A: IRR is calculated uses various mathematical techniques including but not limited to trial and error method, Newton-Raphson and Secant method. The trial and error method attempts to find two interest rates that yield a positive and a negative net present values. From there, it uses linear interpolation to approximate the IRR. Newton-Raphson method lays out the IRR equation as a function of x; next step is to determine the derivative f'(x) of function f(x). An iterative calculation is undertaken that uses a guess rate as seed value for the NR algorithm to check whether consecutive calculations converge to a particular value. If so, we have found the IRR if not then the iterative calculations are redone with a different guess rate as a seed value.
Q: How IRR is used?
A: IRR is used to find the worthiness of an investment proposal by comparing it to the company's cost of capital. A cost of capital lower than the IRR is an indication that project will make profits. A cost of capital higher than the IRR will result in a loss. Thus IRR indicates the profitability of a investment project where by we accept a project if it were to have a IRR higher than the company's cost of capital.
Q: How IRR is calculated for a project?
A: To calculate IRR for a project, we start off with determining the incremental cash flow. This process includes finding expected revenue or savings from the new project. The fixed and variable costs are lessened from the expected profits or savings. Any depreciation expense is taken from it as depreciation is a non cash expense. At this stage we have EBIT earning before income and taxation. We lessen tax expense from the EBIT and add back the depreciation. If there were to be any net working capital, it would be included in the initial cost and finally recovered in the last terminal cash flow. Once the free cash flows are ascertained, a variety of methods are used to calculate the internal rate of return. If IRR is found for the given cash flows, it is then compared to the company's cost of capital to make a acceptance or rejection decision.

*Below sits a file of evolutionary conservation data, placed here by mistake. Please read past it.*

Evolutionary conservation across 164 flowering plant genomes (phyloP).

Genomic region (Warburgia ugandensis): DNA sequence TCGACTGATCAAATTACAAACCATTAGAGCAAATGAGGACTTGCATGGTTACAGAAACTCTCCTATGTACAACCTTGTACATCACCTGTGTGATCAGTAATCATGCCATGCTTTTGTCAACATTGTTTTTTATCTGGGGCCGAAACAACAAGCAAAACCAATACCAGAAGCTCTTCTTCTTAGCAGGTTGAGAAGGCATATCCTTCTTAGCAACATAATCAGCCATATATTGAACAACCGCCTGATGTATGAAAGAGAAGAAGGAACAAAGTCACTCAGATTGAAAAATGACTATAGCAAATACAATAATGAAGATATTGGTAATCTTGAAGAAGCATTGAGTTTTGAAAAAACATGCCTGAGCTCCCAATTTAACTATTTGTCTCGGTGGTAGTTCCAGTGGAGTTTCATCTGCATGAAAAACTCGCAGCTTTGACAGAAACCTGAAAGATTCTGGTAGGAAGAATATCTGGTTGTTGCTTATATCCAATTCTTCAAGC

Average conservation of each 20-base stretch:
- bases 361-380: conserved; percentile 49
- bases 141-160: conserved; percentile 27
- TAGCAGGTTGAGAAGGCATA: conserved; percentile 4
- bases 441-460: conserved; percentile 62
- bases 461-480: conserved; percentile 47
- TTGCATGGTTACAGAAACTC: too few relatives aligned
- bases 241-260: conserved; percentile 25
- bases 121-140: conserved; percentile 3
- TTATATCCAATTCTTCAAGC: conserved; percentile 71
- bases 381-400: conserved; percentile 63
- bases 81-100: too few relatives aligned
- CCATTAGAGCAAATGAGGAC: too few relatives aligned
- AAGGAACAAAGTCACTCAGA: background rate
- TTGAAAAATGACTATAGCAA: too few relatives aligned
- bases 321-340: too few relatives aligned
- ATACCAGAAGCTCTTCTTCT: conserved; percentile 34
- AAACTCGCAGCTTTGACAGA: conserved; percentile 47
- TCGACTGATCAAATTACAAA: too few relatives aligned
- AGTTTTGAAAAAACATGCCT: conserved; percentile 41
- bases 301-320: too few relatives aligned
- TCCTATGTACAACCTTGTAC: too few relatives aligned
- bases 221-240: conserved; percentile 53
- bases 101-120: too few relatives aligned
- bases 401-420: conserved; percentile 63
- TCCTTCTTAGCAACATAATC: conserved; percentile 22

Q: How IRR is different from NPV?
A: IRR is quite different from NPV as the former is a rate of interest represented as a percentage and the latter is a money amount to be made or lost if the project were to be given a go ahead. In a simple example where the initial cost is $-1000 and incoming cash flow is $1100, the internal rate of return is 10%. If the cost of capital for this investment is 5% then the NPV is $47.62
Q: Why IRR is important to an organization?
A: Most organizations consider IRR as an important measure to value investments. IRR is represented as a percentage rate that shows the return on investment from a capital budgeting project. Organizations use IRR to compare it with organization's cost of capital; the cost of capital is the organization's opportunity cost. It is the cost an organization must pay to undertake the capital budgeting project. If the IRR turns out to be less than the cost of capital then the organization stands to lose out on the money that it must pay to undertake the project. An IRR higher than the cost of capital would lead to a healthy investment. Although an organization may also use other capital budgeting methods such as NPV yet these measures only reflect money amounts and not the interest rates that can be directly compared with organization's cost of capital.